Calculations: Unvaccinated people involved in eight out of nine corona infections

Who infects whom?
Calculations show: Unvaccinated people are involved in up to nine out of ten corona infections

How many infections are unvaccinated people involved in? You can find a detailed graphic in the article below

© dpa / Karl-Josef Hildenbrand; Graphics: stern / Picture Alliance

Scientists in Berlin have examined the proportion of people who have not been vaccinated in corona infections. They derived specific recommendations for action from the results.

On the basis of a mathematical contagion model, scientists from Berlin’s Humboldt University have determined how many corona infections at least one unvaccinated person is involved. “There is scientific uncertainty about the actual effectiveness of the vaccination,” write the scientists led by Humboldt Professor Dirk Brockmann, who heads the “Epidemiological Modeling of Infectious Diseases” project group at the Robert Koch Institute. For this reason, the scientists based their calculations on two scenarios, one with a higher effectiveness of the vaccines, one with a lower effectiveness (see also the infographic below). When modeling, they based their estimates on effectiveness data from Germany (higher) and Great Britain (lower).

The team put the R-value at 1.2 in both scenarios. The vaccination rate in both scenarios was around 66 percent across all age groups. The R value and vaccination quota in the model were thus roughly at the level of the actual values ​​in Germany in October and November 2021.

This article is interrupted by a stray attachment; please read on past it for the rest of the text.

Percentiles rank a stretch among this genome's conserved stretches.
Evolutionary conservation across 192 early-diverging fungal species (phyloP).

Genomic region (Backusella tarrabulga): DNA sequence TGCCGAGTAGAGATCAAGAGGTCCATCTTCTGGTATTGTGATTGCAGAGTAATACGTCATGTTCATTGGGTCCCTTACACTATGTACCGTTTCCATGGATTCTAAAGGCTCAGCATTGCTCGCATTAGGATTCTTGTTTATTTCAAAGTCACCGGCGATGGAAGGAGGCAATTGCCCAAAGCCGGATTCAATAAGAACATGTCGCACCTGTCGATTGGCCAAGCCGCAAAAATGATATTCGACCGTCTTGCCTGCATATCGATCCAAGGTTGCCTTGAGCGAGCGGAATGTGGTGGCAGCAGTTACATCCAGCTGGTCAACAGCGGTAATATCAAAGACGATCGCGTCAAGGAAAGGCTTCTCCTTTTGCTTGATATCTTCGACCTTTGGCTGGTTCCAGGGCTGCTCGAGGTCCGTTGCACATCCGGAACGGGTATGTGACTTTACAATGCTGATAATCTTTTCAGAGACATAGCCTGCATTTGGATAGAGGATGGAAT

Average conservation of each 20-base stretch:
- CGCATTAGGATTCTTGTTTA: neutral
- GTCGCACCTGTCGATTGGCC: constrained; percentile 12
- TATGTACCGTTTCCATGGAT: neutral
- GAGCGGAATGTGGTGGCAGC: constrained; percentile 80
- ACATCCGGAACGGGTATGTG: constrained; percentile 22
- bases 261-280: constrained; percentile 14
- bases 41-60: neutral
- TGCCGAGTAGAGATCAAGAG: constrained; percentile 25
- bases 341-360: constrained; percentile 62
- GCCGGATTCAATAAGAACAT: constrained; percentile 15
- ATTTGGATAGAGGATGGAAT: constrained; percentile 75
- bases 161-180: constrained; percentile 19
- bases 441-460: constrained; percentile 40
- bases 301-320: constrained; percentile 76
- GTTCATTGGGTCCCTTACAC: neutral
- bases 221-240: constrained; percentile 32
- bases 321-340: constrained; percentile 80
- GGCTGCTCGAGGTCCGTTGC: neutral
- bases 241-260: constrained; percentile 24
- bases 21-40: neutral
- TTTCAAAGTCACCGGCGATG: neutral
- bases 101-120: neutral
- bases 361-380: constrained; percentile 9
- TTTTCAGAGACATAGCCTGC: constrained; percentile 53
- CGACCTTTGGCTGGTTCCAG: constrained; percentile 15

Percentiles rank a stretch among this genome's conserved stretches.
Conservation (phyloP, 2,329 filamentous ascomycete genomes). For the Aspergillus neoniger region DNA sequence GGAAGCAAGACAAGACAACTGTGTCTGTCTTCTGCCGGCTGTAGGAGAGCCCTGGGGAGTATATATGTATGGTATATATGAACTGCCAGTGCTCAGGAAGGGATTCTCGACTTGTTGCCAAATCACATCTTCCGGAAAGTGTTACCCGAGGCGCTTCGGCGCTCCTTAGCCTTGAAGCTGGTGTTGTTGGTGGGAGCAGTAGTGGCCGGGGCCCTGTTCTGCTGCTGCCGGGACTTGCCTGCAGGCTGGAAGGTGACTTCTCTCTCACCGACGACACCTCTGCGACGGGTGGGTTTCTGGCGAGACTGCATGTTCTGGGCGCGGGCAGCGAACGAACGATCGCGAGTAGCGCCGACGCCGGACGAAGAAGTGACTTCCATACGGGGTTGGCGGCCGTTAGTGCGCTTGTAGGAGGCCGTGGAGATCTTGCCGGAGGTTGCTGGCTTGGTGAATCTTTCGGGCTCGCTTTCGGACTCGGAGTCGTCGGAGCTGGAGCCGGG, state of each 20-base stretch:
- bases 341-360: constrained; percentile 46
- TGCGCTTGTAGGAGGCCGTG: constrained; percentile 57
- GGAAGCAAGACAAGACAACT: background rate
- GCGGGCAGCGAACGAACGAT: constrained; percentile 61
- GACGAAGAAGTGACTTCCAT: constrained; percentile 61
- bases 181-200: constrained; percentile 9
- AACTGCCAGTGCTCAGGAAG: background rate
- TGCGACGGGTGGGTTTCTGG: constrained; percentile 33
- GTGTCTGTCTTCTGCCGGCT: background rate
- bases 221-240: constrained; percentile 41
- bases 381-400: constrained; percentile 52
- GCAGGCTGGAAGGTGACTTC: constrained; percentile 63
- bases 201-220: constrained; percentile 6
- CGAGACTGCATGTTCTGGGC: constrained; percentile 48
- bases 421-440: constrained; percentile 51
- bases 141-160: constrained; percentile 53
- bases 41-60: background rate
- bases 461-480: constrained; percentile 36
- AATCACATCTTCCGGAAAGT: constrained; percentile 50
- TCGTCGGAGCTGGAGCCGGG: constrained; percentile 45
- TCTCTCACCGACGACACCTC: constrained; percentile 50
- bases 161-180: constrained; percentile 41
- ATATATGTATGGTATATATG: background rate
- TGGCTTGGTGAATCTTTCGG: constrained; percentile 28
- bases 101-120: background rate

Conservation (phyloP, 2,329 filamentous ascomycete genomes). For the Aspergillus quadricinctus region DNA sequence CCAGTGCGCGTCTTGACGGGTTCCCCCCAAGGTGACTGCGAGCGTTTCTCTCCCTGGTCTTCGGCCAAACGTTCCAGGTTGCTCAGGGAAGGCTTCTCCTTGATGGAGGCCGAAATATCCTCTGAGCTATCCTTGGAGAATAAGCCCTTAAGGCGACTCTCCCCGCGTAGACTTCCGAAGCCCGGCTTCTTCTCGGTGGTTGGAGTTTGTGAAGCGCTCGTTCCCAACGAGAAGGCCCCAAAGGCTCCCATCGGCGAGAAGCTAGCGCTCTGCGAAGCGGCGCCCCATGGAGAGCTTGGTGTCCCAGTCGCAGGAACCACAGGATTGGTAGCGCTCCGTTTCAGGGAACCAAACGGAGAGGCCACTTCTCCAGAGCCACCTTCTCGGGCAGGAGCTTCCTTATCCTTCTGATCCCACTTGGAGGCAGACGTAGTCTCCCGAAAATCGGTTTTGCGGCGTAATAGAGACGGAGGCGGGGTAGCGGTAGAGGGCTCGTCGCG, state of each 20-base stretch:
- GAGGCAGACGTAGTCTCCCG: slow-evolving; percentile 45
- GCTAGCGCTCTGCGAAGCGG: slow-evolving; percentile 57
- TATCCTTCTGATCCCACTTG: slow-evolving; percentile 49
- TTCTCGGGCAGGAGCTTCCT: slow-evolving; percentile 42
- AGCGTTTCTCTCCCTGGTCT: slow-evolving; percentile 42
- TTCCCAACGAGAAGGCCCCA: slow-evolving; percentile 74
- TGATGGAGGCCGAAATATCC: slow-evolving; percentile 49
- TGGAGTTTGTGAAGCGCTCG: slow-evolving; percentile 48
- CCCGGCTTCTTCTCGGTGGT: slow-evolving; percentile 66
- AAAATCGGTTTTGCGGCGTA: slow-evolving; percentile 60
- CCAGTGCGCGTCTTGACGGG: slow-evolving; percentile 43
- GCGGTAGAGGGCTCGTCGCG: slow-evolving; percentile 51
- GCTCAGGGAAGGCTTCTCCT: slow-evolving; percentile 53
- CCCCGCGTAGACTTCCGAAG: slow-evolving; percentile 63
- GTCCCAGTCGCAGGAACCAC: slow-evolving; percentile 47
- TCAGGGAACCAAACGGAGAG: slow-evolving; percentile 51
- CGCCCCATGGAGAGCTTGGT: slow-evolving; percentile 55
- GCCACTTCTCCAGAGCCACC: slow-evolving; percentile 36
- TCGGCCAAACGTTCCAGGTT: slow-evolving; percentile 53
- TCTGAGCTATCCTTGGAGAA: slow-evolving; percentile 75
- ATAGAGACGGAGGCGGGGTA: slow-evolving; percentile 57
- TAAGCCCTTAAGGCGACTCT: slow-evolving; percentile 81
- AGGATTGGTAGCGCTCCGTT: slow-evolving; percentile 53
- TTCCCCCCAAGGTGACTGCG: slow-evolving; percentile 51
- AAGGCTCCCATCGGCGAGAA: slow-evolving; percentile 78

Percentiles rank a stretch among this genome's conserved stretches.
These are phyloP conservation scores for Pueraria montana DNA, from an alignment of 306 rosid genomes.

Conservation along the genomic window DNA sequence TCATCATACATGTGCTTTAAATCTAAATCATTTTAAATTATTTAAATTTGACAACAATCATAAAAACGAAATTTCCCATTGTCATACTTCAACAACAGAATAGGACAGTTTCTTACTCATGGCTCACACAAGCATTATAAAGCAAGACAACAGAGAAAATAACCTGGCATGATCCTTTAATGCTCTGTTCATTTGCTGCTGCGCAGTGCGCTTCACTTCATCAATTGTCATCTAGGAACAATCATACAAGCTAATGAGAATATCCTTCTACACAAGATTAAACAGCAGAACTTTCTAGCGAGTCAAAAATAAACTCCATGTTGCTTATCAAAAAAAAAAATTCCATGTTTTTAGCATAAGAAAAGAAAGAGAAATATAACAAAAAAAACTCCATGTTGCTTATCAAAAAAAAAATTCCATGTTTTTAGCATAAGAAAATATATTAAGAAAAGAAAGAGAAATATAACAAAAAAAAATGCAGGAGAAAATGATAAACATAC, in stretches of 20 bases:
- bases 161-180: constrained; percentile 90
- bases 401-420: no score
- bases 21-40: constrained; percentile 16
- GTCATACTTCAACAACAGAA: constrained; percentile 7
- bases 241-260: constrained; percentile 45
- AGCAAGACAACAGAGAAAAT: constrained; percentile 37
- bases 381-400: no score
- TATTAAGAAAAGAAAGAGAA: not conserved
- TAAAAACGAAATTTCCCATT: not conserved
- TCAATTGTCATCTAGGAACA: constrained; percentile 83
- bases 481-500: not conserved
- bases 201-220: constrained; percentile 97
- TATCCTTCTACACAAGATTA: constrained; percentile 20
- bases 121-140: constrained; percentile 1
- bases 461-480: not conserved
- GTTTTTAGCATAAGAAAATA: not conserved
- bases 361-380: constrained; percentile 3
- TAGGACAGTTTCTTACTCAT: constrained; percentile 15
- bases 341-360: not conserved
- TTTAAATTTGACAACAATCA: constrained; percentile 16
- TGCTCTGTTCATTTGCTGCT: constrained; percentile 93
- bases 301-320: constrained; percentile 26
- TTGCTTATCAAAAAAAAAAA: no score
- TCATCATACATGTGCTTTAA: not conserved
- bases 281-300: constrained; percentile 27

Infographic: Corona infections by vaccinated and unvaccinated people

The summarized result: According to the calculations, at least one unvaccinated person is involved in eight to nine out of ten infections. The more effective the vaccination protection, the fewer infections are caused by vaccinated people. The details are visualized in the infographic below:

Corona vaccinations infections

© star / rös

The vaccination rates in German-speaking countries are currently far too low to effectively contain the virus, the authors state. Since vaccinations are one of the most effective means of fighting pandemics, one of their recommendations is to effectively increase the vaccination rate. Additional measures are necessary for this. In addition, an increase in vaccination effectiveness is required, for example through booster vaccinations. The scientists also continue to consider a reduction in contacts to be necessary, especially among those who have not been vaccinated. The latter, however, mainly to break the current wave, since an increase in the vaccination rate will only have an effect in the medium term.

Source: Maier et al, 2021 (Humboldt University Berlin)

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